All About Mint: Answers to Frequently Asked Questions About Growing, Storing, and Cooking with Mint

MintMint is easy to grow – in fact, too easy. This aggressive, robust plant can quickly take over a garden, so many gardeners sink a container into the soil to confine the root network within relatively small area. Mint is rarely bothered by pests, and its flowers attract beneficial pollinators to the garden.

There are many different flavours of mint you can grow in addition to the classic spearmint, including peppermint, pineapple, banana, ginger, grapefruit, apple, lemon balm, bergamot, mojito, chocolate, lavender, and basil.

What are the health benefits of mint?

Mint aids digestion and reduces the risk of stomach cramps and other digestive problems. Anecdotal evidence suggests that it may also help to calm anxiety and induce relaxation for some people.

When can I plant mint?

Although you can grow mint from seed, it’s far easier to propagate it by dividing a store-bought plant (mint seeds take 10-16 days to sprout). Also, plants grown from seed don’t always match the parent plant in flavour.

How big do mint plants get, and how far apart should I plant them?

Mint plants will spread out and grow as big as you let them. Around a foot of space is recommended for each plant, though they’ll grow in smaller or larger spaces.

What type of soil does mint need?

Mint grows best in rich, moist soils, but it’s not a fussy plant, and will tolerate nearly any type of soil.

Can I grow mint in a container?

Yes, mint grows well in containers, and many people prefer to grow it this way because it can aggressively take over a garden. Don’t add mint to a container with other plants – it will outcompete everything it comes into contact with, quickly taking over the entire container.

Containers should be at least 6-8 inches deep for best results when growing mint plants.

Can I grow mint in the shade?

Yes, mint can be grown in either full sun or partial shade (3-6 hours of sun per day).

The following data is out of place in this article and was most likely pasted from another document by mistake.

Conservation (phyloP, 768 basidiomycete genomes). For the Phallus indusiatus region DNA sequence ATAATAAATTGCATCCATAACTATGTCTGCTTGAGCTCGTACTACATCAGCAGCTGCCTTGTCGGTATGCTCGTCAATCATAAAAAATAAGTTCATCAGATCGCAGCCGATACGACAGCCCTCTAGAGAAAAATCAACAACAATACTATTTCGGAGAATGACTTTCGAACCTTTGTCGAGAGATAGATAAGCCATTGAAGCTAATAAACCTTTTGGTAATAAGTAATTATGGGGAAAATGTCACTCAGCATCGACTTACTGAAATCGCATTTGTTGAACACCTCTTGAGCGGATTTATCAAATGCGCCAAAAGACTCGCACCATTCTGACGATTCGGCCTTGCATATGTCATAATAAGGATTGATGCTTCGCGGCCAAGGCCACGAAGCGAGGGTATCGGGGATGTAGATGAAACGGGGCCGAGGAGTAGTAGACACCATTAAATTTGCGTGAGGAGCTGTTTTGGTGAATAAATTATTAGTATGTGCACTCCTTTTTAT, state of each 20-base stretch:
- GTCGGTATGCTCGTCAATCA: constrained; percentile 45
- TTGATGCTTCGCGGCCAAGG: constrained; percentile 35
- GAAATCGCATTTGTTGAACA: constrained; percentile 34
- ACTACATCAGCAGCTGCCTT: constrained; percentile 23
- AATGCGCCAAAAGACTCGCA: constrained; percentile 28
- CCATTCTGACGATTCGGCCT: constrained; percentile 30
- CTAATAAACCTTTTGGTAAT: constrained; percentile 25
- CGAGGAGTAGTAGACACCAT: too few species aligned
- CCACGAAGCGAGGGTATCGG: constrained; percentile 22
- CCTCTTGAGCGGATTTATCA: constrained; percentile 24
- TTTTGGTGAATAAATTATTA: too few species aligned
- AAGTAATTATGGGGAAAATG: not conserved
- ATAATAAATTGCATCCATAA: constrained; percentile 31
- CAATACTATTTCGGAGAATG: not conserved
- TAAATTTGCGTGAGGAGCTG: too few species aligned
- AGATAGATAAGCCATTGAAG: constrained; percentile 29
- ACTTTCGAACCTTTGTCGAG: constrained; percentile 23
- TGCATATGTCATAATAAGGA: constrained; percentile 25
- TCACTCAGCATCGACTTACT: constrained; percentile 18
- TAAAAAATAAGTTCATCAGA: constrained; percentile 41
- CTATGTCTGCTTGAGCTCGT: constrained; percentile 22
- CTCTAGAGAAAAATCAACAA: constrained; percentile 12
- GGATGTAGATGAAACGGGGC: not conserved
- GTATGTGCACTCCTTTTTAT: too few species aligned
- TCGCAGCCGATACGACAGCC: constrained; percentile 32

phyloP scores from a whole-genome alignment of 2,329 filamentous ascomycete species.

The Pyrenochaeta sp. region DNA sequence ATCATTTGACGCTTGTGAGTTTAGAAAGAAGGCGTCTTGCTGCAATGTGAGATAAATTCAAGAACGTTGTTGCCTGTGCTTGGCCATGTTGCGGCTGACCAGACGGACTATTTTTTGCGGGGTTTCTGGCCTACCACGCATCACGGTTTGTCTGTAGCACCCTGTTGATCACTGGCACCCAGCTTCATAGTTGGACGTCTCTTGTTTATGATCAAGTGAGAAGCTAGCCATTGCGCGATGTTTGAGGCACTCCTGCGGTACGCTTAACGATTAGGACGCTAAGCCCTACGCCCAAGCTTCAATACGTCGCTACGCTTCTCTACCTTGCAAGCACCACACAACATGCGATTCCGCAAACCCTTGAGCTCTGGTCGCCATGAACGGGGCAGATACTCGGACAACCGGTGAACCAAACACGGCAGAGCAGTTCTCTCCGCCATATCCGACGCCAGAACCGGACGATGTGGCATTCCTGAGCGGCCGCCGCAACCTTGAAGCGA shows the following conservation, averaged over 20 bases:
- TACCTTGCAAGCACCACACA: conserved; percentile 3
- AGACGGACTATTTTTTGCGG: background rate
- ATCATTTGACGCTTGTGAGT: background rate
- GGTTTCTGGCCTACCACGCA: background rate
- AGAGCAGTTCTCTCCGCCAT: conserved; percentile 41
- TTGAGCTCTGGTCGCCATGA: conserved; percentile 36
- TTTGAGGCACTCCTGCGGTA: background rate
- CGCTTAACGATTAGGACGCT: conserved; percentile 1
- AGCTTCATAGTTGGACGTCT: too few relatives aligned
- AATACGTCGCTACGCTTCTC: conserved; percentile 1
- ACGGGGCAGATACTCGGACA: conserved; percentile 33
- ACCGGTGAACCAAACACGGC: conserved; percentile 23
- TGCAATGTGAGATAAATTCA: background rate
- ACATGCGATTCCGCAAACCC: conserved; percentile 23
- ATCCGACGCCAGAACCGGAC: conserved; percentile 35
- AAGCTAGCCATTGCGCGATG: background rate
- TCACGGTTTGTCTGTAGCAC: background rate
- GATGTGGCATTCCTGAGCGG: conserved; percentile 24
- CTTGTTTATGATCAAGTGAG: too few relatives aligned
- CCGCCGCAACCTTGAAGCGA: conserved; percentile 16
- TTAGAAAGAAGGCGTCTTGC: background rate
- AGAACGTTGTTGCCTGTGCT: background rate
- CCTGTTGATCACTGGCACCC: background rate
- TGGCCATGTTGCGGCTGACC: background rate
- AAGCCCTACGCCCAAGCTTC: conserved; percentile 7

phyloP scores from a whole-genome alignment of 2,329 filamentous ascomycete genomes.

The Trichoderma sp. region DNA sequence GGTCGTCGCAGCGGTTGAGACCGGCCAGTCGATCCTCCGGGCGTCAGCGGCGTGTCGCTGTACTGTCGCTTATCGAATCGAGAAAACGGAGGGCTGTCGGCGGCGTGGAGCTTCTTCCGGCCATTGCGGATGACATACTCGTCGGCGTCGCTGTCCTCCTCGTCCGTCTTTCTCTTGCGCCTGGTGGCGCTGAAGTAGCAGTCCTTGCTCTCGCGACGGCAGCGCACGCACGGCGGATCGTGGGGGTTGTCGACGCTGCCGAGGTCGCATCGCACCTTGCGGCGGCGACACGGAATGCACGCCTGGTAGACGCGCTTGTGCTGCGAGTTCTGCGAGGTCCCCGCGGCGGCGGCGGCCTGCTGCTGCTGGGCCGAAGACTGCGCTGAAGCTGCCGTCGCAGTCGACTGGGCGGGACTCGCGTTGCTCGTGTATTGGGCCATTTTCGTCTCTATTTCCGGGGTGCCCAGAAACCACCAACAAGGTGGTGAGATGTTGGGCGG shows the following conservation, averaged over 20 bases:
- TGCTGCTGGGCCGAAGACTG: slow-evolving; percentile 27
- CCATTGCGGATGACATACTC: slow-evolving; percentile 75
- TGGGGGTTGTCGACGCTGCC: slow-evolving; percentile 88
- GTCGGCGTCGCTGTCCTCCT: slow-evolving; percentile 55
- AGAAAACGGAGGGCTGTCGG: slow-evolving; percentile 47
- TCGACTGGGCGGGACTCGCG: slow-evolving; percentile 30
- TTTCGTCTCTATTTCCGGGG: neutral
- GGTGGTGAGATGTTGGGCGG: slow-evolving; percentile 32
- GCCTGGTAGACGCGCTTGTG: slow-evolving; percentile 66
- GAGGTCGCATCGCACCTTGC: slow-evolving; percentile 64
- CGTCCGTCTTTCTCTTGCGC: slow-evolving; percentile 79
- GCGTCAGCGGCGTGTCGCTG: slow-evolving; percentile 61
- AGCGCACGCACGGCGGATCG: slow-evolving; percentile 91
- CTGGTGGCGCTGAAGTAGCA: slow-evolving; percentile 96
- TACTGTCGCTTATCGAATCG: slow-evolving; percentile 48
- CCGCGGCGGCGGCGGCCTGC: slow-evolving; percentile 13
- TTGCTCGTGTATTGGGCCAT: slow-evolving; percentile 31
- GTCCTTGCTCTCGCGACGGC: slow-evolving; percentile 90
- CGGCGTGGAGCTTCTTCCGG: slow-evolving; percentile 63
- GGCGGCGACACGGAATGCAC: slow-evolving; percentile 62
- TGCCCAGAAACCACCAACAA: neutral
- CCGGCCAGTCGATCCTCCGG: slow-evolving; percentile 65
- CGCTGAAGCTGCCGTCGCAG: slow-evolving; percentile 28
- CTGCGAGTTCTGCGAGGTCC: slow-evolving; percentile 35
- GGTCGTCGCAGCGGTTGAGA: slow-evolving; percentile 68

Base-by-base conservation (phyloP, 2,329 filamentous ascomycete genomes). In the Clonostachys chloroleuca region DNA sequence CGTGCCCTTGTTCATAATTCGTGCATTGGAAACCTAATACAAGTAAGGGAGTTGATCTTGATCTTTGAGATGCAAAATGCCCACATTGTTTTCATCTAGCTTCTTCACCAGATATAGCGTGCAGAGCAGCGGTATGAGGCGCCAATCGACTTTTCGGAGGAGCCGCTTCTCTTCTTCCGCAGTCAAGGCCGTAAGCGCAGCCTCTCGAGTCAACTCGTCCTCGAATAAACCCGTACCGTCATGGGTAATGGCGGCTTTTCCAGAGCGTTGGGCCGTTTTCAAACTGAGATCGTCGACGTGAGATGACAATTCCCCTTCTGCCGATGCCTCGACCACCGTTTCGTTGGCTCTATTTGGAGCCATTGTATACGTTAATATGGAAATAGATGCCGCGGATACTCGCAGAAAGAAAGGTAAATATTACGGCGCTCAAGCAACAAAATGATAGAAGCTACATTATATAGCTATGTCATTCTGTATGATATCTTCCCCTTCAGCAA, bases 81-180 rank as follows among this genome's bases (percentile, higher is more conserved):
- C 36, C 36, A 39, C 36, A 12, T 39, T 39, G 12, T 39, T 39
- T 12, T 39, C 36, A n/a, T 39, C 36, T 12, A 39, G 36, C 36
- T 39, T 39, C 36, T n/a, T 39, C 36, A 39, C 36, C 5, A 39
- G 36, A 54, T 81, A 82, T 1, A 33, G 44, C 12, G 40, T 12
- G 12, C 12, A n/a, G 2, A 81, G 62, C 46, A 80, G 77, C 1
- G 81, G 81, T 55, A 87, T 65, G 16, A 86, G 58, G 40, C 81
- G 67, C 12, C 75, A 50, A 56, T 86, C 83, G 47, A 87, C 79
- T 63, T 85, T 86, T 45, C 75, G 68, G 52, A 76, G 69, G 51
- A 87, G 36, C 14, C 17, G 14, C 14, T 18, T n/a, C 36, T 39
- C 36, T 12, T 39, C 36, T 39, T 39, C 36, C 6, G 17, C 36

What ongoing care does mint need?

Mint doesn’t require much support. Just water it regularly, as moist soil is required to produce good-quality leaves.

Cut mint back regularly to encourage new growth, maintain a nice compact shape, and prevent it from taking over the garden (you can cut it right to the ground and it will soon come back with fresh new leaves). Most gardeners cut it back after it flowers, or cut the flowers off to encourage the plant to produce more leaves (though the flowers attract beneficial pollinators to the garden, so it’s a good idea to let at least one plant flower).

Divide mint plants into multiple sections each year and transplant the additional sections (or discard them if you don’t need any more plants).

Mints are perennial plants, which means that they revive each spring after appearing to die off in the winter (in climates where winters are very mild, they may not die off at all). However, plants may begin to die off completely in their centers after a couple of years, at which point you should divide the plant, discard the older roots, and grow new plants from the youngest roots (which you’ll find around the edges of the container).

Should I fertilize mint plants?

Mint is such a vigorous plant that it’s harder to restrain its growth than promote it, so it shouldn’t require any feeding. Just add a bit of fresh soil whenever you divide and transplant your mint plants.

When do I harvest mint?

You can snip leaves from mint plants from spring through fall.

Why are there orange, yellow, or black spots on my mint leaves?

Mint rust is a fungus that attacks mint, savory, and marjoram plants. If you see signs of this disease, get rid of infected plants (including their underground roots) immediately.

How do I store mint, and how long will it keep?

You can dry mint by cutting bunches and putting them upside down in paper bags to dry and then storing  the dried leaves in airtight jars in a dark place. However, many gardeners recommend not drying mint because it loses most of its flavour. To maintain the flavour and colour of mint, add chopped fresh leaves to water in ice cube trays, freeze, and then remove individual cubes as needed.

How do I cook with mint?

The most popular use for mint is making refreshing mint iced tea, hot fresh mint tea (non-caffeinated), or mint green tea, though mint leaves can also be tossed into salads and used to flavour other dishes.

For more mint recipes, see Saveur’s 17 Sweet and Savory Mint Recipes page and The Guardian’s 18 Recipes for Using Leftover Mint.

Mint plants tend to produce more leaves than you can use in recipes and teas, and the plants need to be trimmed regularly. If you have more mint stalks than you need, you can use them as air fresheners. Just cut the stalks, tie them together, and hang them from the ceiling or on walls, or place them in baskets around the house.

For more gardening articles, see the main Gardening page.

References:

    • Day, S. (2010). Incredible Edibles: 43 Fun Things to Grow in the City. Richmond Hill, ON: Firefly Books.
    • Herriot, C. (2010). The Zero-Mile Diet: A year-Round Guide to Growing Organic Food. Madeira Park, BC: Harbour Publishing.
    • McGee, R. M. N., & Stuckey, M. (2002). McGee and Stuckey’s the Bountiful Container. New York, NY: Workman Publishing.
    • Royal Horticultural Society. (2016). Mint Rust. RHS.org. https://www.rhs.org.uk/advice/profile?PID=220
    • Tozer, F. (2013). The New Vegetable Growers Handbook. Santa Cruz, CA: Green Man Publishing.